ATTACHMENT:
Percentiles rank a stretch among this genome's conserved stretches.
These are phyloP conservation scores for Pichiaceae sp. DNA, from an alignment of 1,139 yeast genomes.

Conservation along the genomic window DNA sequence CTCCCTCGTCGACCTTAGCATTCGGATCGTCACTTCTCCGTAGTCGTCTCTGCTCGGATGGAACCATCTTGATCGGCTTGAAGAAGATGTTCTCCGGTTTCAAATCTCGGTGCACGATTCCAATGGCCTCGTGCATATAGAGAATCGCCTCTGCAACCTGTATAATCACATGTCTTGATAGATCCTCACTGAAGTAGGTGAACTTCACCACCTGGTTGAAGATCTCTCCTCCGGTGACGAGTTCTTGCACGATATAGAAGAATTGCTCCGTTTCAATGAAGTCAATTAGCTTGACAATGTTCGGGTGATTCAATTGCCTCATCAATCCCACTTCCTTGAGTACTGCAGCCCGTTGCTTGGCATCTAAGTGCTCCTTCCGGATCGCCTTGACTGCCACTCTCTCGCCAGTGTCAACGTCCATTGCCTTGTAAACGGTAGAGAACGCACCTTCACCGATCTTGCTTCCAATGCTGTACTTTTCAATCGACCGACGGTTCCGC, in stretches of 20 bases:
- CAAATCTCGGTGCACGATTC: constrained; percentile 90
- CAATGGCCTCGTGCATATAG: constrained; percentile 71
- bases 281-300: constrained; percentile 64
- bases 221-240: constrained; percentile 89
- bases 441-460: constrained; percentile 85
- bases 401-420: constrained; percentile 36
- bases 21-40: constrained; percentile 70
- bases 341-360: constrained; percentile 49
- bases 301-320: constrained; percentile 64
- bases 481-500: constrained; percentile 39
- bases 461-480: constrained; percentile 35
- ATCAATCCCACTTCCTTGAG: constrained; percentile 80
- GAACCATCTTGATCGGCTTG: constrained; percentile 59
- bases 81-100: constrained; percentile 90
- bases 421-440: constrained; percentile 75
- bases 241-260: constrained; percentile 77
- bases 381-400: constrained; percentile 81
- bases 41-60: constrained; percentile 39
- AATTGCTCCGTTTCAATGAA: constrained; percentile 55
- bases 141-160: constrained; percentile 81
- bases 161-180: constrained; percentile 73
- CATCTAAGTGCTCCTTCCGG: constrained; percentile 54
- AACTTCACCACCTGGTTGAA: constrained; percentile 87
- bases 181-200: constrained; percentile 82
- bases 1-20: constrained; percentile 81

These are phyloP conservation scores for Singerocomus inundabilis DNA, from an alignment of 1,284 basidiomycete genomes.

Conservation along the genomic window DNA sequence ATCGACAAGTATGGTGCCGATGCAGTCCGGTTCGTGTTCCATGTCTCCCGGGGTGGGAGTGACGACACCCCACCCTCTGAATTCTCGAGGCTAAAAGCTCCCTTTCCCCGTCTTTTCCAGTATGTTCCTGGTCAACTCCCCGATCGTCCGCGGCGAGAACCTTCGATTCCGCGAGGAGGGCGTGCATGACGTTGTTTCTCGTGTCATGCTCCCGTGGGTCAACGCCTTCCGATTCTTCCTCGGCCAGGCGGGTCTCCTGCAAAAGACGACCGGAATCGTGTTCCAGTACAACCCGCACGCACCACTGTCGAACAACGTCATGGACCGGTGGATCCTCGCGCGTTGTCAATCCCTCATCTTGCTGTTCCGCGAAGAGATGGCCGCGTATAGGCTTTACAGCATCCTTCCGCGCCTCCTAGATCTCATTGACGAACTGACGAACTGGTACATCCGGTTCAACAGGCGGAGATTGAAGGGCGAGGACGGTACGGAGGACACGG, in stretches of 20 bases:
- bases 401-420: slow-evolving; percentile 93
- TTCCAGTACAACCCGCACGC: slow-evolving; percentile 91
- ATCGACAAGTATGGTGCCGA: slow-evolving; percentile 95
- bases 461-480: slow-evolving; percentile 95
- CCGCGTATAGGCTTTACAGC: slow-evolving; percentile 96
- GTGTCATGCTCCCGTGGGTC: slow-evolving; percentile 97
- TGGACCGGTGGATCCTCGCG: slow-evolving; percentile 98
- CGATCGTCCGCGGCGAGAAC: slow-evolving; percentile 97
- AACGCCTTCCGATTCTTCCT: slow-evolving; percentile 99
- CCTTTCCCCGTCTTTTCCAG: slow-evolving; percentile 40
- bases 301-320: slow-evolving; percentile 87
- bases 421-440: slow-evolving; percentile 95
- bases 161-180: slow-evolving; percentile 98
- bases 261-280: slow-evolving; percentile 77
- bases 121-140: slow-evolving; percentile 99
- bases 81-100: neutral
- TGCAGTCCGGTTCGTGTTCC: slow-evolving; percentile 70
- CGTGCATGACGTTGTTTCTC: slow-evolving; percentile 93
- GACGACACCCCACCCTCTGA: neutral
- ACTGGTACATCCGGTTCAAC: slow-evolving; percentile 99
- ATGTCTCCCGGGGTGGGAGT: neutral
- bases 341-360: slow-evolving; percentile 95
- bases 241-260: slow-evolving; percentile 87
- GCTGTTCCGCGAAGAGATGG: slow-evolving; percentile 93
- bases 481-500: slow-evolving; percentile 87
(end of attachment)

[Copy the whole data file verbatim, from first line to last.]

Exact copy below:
Percentiles rank a stretch among this genome's conserved stretches.
These are phyloP conservation scores for Pichiaceae sp. DNA, from an alignment of 1,139 yeast genomes.

Conservation along the genomic window DNA sequence CTCCCTCGTCGACCTTAGCATTCGGATCGTCACTTCTCCGTAGTCGTCTCTGCTCGGATGGAACCATCTTGATCGGCTTGAAGAAGATGTTCTCCGGTTTCAAATCTCGGTGCACGATTCCAATGGCCTCGTGCATATAGAGAATCGCCTCTGCAACCTGTATAATCACATGTCTTGATAGATCCTCACTGAAGTAGGTGAACTTCACCACCTGGTTGAAGATCTCTCCTCCGGTGACGAGTTCTTGCACGATATAGAAGAATTGCTCCGTTTCAATGAAGTCAATTAGCTTGACAATGTTCGGGTGATTCAATTGCCTCATCAATCCCACTTCCTTGAGTACTGCAGCCCGTTGCTTGGCATCTAAGTGCTCCTTCCGGATCGCCTTGACTGCCACTCTCTCGCCAGTGTCAACGTCCATTGCCTTGTAAACGGTAGAGAACGCACCTTCACCGATCTTGCTTCCAATGCTGTACTTTTCAATCGACCGACGGTTCCGC, in stretches of 20 bases:
- CAAATCTCGGTGCACGATTC: constrained; percentile 90
- CAATGGCCTCGTGCATATAG: constrained; percentile 71
- bases 281-300: constrained; percentile 64
- bases 221-240: constrained; percentile 89
- bases 441-460: constrained; percentile 85
- bases 401-420: constrained; percentile 36
- bases 21-40: constrained; percentile 70
- bases 341-360: constrained; percentile 49
- bases 301-320: constrained; percentile 64
- bases 481-500: constrained; percentile 39
- bases 461-480: constrained; percentile 35
- ATCAATCCCACTTCCTTGAG: constrained; percentile 80
- GAACCATCTTGATCGGCTTG: constrained; percentile 59
- bases 81-100: constrained; percentile 90
- bases 421-440: constrained; percentile 75
- bases 241-260: constrained; percentile 77
- bases 381-400: constrained; percentile 81
- bases 41-60: constrained; percentile 39
- AATTGCTCCGTTTCAATGAA: constrained; percentile 55
- bases 141-160: constrained; percentile 81
- bases 161-180: constrained; percentile 73
- CATCTAAGTGCTCCTTCCGG: constrained; percentile 54
- AACTTCACCACCTGGTTGAA: constrained; percentile 87
- bases 181-200: constrained; percentile 82
- bases 1-20: constrained; percentile 81

These are phyloP conservation scores for Singerocomus inundabilis DNA, from an alignment of 1,284 basidiomycete genomes.

Conservation along the genomic window DNA sequence ATCGACAAGTATGGTGCCGATGCAGTCCGGTTCGTGTTCCATGTCTCCCGGGGTGGGAGTGACGACACCCCACCCTCTGAATTCTCGAGGCTAAAAGCTCCCTTTCCCCGTCTTTTCCAGTATGTTCCTGGTCAACTCCCCGATCGTCCGCGGCGAGAACCTTCGATTCCGCGAGGAGGGCGTGCATGACGTTGTTTCTCGTGTCATGCTCCCGTGGGTCAACGCCTTCCGATTCTTCCTCGGCCAGGCGGGTCTCCTGCAAAAGACGACCGGAATCGTGTTCCAGTACAACCCGCACGCACCACTGTCGAACAACGTCATGGACCGGTGGATCCTCGCGCGTTGTCAATCCCTCATCTTGCTGTTCCGCGAAGAGATGGCCGCGTATAGGCTTTACAGCATCCTTCCGCGCCTCCTAGATCTCATTGACGAACTGACGAACTGGTACATCCGGTTCAACAGGCGGAGATTGAAGGGCGAGGACGGTACGGAGGACACGG, in stretches of 20 bases:
- bases 401-420: slow-evolving; percentile 93
- TTCCAGTACAACCCGCACGC: slow-evolving; percentile 91
- ATCGACAAGTATGGTGCCGA: slow-evolving; percentile 95
- bases 461-480: slow-evolving; percentile 95
- CCGCGTATAGGCTTTACAGC: slow-evolving; percentile 96
- GTGTCATGCTCCCGTGGGTC: slow-evolving; percentile 97
- TGGACCGGTGGATCCTCGCG: slow-evolving; percentile 98
- CGATCGTCCGCGGCGAGAAC: slow-evolving; percentile 97
- AACGCCTTCCGATTCTTCCT: slow-evolving; percentile 99
- CCTTTCCCCGTCTTTTCCAG: slow-evolving; percentile 40
- bases 301-320: slow-evolving; percentile 87
- bases 421-440: slow-evolving; percentile 95
- bases 161-180: slow-evolving; percentile 98
- bases 261-280: slow-evolving; percentile 77
- bases 121-140: slow-evolving; percentile 99
- bases 81-100: neutral
- TGCAGTCCGGTTCGTGTTCC: slow-evolving; percentile 70
- CGTGCATGACGTTGTTTCTC: slow-evolving; percentile 93
- GACGACACCCCACCCTCTGA: neutral
- ACTGGTACATCCGGTTCAAC: slow-evolving; percentile 99
- ATGTCTCCCGGGGTGGGAGT: neutral
- bases 341-360: slow-evolving; percentile 95
- bases 241-260: slow-evolving; percentile 87
- GCTGTTCCGCGAAGAGATGG: slow-evolving; percentile 93
- bases 481-500: slow-evolving; percentile 87